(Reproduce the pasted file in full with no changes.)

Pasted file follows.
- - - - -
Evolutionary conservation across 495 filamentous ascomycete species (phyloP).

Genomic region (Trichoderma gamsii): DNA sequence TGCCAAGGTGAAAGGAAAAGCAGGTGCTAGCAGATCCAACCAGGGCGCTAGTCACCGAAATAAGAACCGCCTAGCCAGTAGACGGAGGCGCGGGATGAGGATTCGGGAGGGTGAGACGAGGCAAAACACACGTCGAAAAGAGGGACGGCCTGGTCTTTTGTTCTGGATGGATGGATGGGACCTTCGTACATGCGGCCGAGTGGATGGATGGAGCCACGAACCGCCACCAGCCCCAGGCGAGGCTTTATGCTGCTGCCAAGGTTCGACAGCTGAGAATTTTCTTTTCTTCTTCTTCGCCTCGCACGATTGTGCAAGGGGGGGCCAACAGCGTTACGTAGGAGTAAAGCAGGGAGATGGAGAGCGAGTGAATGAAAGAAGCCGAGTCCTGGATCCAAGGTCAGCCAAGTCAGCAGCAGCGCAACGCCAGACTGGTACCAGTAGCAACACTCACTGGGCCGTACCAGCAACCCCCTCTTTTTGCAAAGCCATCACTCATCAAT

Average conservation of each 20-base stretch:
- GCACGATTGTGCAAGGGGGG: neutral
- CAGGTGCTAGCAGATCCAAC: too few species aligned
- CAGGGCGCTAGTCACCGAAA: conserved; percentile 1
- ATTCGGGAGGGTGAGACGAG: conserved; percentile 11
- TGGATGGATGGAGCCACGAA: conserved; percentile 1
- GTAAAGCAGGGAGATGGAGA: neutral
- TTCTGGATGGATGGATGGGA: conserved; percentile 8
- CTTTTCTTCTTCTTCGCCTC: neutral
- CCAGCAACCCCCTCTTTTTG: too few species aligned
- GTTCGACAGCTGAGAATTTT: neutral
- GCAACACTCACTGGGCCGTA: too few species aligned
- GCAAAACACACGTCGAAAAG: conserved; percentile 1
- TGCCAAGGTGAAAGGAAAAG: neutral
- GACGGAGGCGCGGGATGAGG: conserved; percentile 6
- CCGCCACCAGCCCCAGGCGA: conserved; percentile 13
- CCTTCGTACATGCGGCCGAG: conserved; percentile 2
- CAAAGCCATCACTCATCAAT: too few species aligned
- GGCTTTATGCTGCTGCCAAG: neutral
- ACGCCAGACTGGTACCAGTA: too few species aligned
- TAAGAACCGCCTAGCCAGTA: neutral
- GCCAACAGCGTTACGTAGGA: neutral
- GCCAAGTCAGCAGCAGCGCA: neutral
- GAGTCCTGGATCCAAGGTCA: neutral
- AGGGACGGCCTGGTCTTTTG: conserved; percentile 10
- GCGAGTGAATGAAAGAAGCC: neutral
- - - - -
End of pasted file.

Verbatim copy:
Evolutionary conservation across 495 filamentous ascomycete species (phyloP).

Genomic region (Trichoderma gamsii): DNA sequence TGCCAAGGTGAAAGGAAAAGCAGGTGCTAGCAGATCCAACCAGGGCGCTAGTCACCGAAATAAGAACCGCCTAGCCAGTAGACGGAGGCGCGGGATGAGGATTCGGGAGGGTGAGACGAGGCAAAACACACGTCGAAAAGAGGGACGGCCTGGTCTTTTGTTCTGGATGGATGGATGGGACCTTCGTACATGCGGCCGAGTGGATGGATGGAGCCACGAACCGCCACCAGCCCCAGGCGAGGCTTTATGCTGCTGCCAAGGTTCGACAGCTGAGAATTTTCTTTTCTTCTTCTTCGCCTCGCACGATTGTGCAAGGGGGGGCCAACAGCGTTACGTAGGAGTAAAGCAGGGAGATGGAGAGCGAGTGAATGAAAGAAGCCGAGTCCTGGATCCAAGGTCAGCCAAGTCAGCAGCAGCGCAACGCCAGACTGGTACCAGTAGCAACACTCACTGGGCCGTACCAGCAACCCCCTCTTTTTGCAAAGCCATCACTCATCAAT

Average conservation of each 20-base stretch:
- GCACGATTGTGCAAGGGGGG: neutral
- CAGGTGCTAGCAGATCCAAC: too few species aligned
- CAGGGCGCTAGTCACCGAAA: conserved; percentile 1
- ATTCGGGAGGGTGAGACGAG: conserved; percentile 11
- TGGATGGATGGAGCCACGAA: conserved; percentile 1
- GTAAAGCAGGGAGATGGAGA: neutral
- TTCTGGATGGATGGATGGGA: conserved; percentile 8
- CTTTTCTTCTTCTTCGCCTC: neutral
- CCAGCAACCCCCTCTTTTTG: too few species aligned
- GTTCGACAGCTGAGAATTTT: neutral
- GCAACACTCACTGGGCCGTA: too few species aligned
- GCAAAACACACGTCGAAAAG: conserved; percentile 1
- TGCCAAGGTGAAAGGAAAAG: neutral
- GACGGAGGCGCGGGATGAGG: conserved; percentile 6
- CCGCCACCAGCCCCAGGCGA: conserved; percentile 13
- CCTTCGTACATGCGGCCGAG: conserved; percentile 2
- CAAAGCCATCACTCATCAAT: too few species aligned
- GGCTTTATGCTGCTGCCAAG: neutral
- ACGCCAGACTGGTACCAGTA: too few species aligned
- TAAGAACCGCCTAGCCAGTA: neutral
- GCCAACAGCGTTACGTAGGA: neutral
- GCCAAGTCAGCAGCAGCGCA: neutral
- GAGTCCTGGATCCAAGGTCA: neutral
- AGGGACGGCCTGGTCTTTTG: conserved; percentile 10
- GCGAGTGAATGAAAGAAGCC: neutral